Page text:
Friday, October 28, 2005

What a nice professor-guy

My computer science prof surprises us every day. First lecture, he showed us how to navigate Slashdot. Anyway, we are in this descending auditorium where the prof is at the bottom with his laptop, and projecting screen. Oh, he also has wireless. He is telling us about our exam schedule: “I am not allowed to in any way announce the exam schedule. The reason behind this… if you mishear me, it will be on my hands. So, I am not announcing anything…” He goes to the the University website, and clicks “exam schedule” and says “Later tonight, or some other time, you will look up your exam schedule.” From projection screen we read “Dec. 18 somewhat-PM BR”. So we ask him, “Where is BR?” He changes window to campus map, circles around the building and says “To find where the building is, after class in your spare time, make sure to check out the exam map and look it up.” Heh. All, what can I say? What a nice prof-guy.

Posted by Oleg Ivrii, 08:52 AM /

Saturday, September 17, 2005

Wait in line

Yesterday, my dad and I went to the UofT bookstore to get me books, well… backpacks are not allowed there, so we needed to put our stuff in a locker. So, we open a locker, put in this stuff, and then some person comes up to us and says that he has been using this locker. Dad tells him that he wasn’t, and then he has the guts to cheerfully reply: “You’re an @$$hole.”

Actually, no — you’re the @$$hole. If you are waiting in line for something, stay there, and if you are staying in line, then act appropriately. We didn’t find the books I was looking for there, but the discount store had them in ample supply.

Posted by Oleg Ivrii, 12:26 PM /

Tuesday, September 13, 2005

Higher Education

As of yesterday, University (of Toronto) has began (for some of you, it may be later or earlier). At a math course, the professor takes out a photocopied book and says: “You don’t need this book for the course, but I like it, I have ordered a few copies at the bookstore, I am sorry I don’t know how much it costs…” Class managed to contain laughter.

I don’t know much people: so far I met 5 people from High School, and 13 I had at least a conversation with (I have yet to decide whether the first set is contained in the second).

Posted by Oleg Ivrii, 10:11 PM /

Thursday, September 1, 2005

Buddy, don't deny the facts

I am chatting with my “favourite” buddy Ivan Dimitrov now, and he is telling me how weird his new MIT dorm is. However, he is not really telling me why or how its weird (besides that he is in it) and then asks me whether I have seen dorms as weird as this. I tell him “yes”. Well, he tells me “no”. Listen, Ivan, don’t tell me “no”, when I tell you “yes”. I’ve been there, I’ve seen it. Its like telling a fat person, that he is not fat, when he really is fat. Such nonsense.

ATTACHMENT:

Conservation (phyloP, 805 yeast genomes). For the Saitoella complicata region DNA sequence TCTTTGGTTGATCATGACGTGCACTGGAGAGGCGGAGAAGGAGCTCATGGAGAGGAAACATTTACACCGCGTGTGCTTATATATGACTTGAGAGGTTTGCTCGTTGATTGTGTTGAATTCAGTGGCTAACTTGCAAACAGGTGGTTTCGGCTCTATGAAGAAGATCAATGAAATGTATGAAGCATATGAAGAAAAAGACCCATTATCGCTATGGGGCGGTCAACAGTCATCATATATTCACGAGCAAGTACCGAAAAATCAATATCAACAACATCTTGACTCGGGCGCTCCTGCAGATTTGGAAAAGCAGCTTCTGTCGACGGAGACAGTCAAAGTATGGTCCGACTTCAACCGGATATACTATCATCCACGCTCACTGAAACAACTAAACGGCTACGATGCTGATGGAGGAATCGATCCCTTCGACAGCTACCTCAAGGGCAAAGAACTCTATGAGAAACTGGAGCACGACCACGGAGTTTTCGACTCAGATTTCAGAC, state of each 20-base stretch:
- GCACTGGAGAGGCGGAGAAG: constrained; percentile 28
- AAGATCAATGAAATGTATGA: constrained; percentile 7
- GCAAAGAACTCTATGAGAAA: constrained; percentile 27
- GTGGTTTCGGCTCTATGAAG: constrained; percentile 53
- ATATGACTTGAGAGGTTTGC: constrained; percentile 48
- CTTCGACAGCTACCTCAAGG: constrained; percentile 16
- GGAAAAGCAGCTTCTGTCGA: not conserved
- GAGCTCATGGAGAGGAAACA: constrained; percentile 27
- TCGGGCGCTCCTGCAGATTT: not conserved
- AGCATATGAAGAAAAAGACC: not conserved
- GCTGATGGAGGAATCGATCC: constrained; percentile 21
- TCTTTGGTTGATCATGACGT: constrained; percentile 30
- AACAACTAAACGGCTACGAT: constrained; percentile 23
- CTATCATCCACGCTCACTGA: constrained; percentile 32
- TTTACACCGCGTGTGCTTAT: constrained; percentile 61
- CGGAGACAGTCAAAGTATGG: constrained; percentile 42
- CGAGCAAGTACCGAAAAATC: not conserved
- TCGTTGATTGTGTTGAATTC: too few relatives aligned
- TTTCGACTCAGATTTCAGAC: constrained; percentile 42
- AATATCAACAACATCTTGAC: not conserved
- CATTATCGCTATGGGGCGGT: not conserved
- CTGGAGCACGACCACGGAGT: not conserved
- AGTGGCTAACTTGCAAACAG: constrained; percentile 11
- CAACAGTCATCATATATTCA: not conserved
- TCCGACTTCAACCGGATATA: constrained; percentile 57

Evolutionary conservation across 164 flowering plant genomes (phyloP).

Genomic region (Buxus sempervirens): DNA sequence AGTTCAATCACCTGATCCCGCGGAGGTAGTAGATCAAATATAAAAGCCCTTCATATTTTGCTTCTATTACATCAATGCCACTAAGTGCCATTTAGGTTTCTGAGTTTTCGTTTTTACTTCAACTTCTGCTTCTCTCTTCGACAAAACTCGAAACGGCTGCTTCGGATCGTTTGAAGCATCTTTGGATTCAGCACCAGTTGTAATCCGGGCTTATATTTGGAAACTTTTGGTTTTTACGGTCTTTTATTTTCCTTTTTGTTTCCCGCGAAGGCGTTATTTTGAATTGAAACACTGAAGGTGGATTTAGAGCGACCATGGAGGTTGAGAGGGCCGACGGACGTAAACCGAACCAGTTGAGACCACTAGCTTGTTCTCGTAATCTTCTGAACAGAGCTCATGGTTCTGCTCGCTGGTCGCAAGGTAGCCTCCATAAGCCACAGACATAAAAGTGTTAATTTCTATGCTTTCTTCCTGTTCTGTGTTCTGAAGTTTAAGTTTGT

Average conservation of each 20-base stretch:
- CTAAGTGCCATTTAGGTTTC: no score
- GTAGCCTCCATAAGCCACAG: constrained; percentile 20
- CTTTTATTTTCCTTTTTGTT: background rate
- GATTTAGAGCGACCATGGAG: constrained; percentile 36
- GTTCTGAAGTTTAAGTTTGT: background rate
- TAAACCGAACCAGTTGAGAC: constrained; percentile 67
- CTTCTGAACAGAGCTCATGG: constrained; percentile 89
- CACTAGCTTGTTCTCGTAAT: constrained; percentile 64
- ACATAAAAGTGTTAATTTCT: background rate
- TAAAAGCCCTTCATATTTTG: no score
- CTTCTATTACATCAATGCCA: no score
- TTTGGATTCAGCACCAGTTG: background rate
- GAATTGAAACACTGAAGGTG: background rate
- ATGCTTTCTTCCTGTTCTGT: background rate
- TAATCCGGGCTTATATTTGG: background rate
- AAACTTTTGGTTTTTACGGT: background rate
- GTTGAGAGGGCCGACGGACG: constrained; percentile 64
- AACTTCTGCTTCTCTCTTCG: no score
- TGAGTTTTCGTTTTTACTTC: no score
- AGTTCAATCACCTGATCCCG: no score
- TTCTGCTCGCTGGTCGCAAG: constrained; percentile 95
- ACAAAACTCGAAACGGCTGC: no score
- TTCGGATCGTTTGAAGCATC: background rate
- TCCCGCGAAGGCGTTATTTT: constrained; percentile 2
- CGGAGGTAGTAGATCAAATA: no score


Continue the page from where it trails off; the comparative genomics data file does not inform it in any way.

Posted by Oleg Ivrii, 12:48 AM / Comments (2)

Wednesday, July 13, 2005

Captain's Log

A while ago, I went over to Kirill’s house and he showed me Microsoft Flight Simulator 2004 (MSF2004). He spent half an hour preparing the flight (choosing terminal, landing strip, calculating atmospheric conditions, filling up the gas tank, turning on the steam, can’t remember - what else did he do?) and then he took off. You figure that this is where the game begins, where you greedily grab the joystick and cruise… Not so! Kirill promptly turned the plane on autopilot and switched to MSN. He was also supposed to show me the landing too, but he crashed. Not in a wall, no - the program crashed. Well, its Microsoft, what can you say!?

Posted by Oleg Ivrii, 04:39 PM /

Thursday, May 19, 2005

Those unfriendly people

Today, during English, we had several visitors from OISE and they gave us a presentation about “Teaching as a Career”. It was all very nice and well, they even gave us a pencil… but sadly, I didn’t learn any English (which is fine with me, considering that we wouldn’t have been doing anything in English anyway). I don’t know why they came, and I certainly don’t know who in their right mind let ‘em in, but they did ask a very good question: “What qualities do you expect teachers to have?” — My answer: honest, knowledgeable, dedicated.

You know, I actually liked it… because we were in a classroom setting (as opposed to an assembly), and I got a chance to do some math (and also to make this Boring poster). Sweet. I am looking forward to seeing them again. A good excuse: “They came to visit us, so we should visit them.”

Posted by Oleg Ivrii, 05:50 PM / Comments (2)

Thursday, May 12, 2005

Biking to school

No, I didn’t bike to school or anything, and am not planning to do so in the near future… but there is one who did: a rather little but persistent creature by the name of Peter Yung. Ok, ok, he is not that little. Well, anyways, it was time to go home… the company and I took the bus, and Peter took his bike.

Well, we were both going up Don Mills, and the race was on. Well, the bus went ahead at first, but then traffic allowed Peter to catch back up… we opened up a window and cheered him on. But, man! The bus driver just picked up the pace, he just zoomed ahead. He definitely got pissed off moving too much schoolers around the town, and he certainly wasn’t going to let one of them beat him. Hehe, dammit: finally a bus driver with a good sense of humor, :).

Posted by Oleg Ivrii, 11:28 PM / Comments (1)

Thursday, May 5, 2005

Report from CS Lecture

I am in a computer science lecture right now. Yes, I am not listening to the professor. I’ve brought my laptop to lecture most of the time; it’s not like listening to the professor will help. So why, you ask, do I bother to go to the lecture at all? Because I have class before this, so I might as well go. We are supposed to be doing some stupid paper handout, but I don’t feel like doing it. 2-dimensional arrays in Java… so difficult! Java’s indexing of arrays is intensely annoying. Well, class is almost over. Back to playing bridge on Yahoo!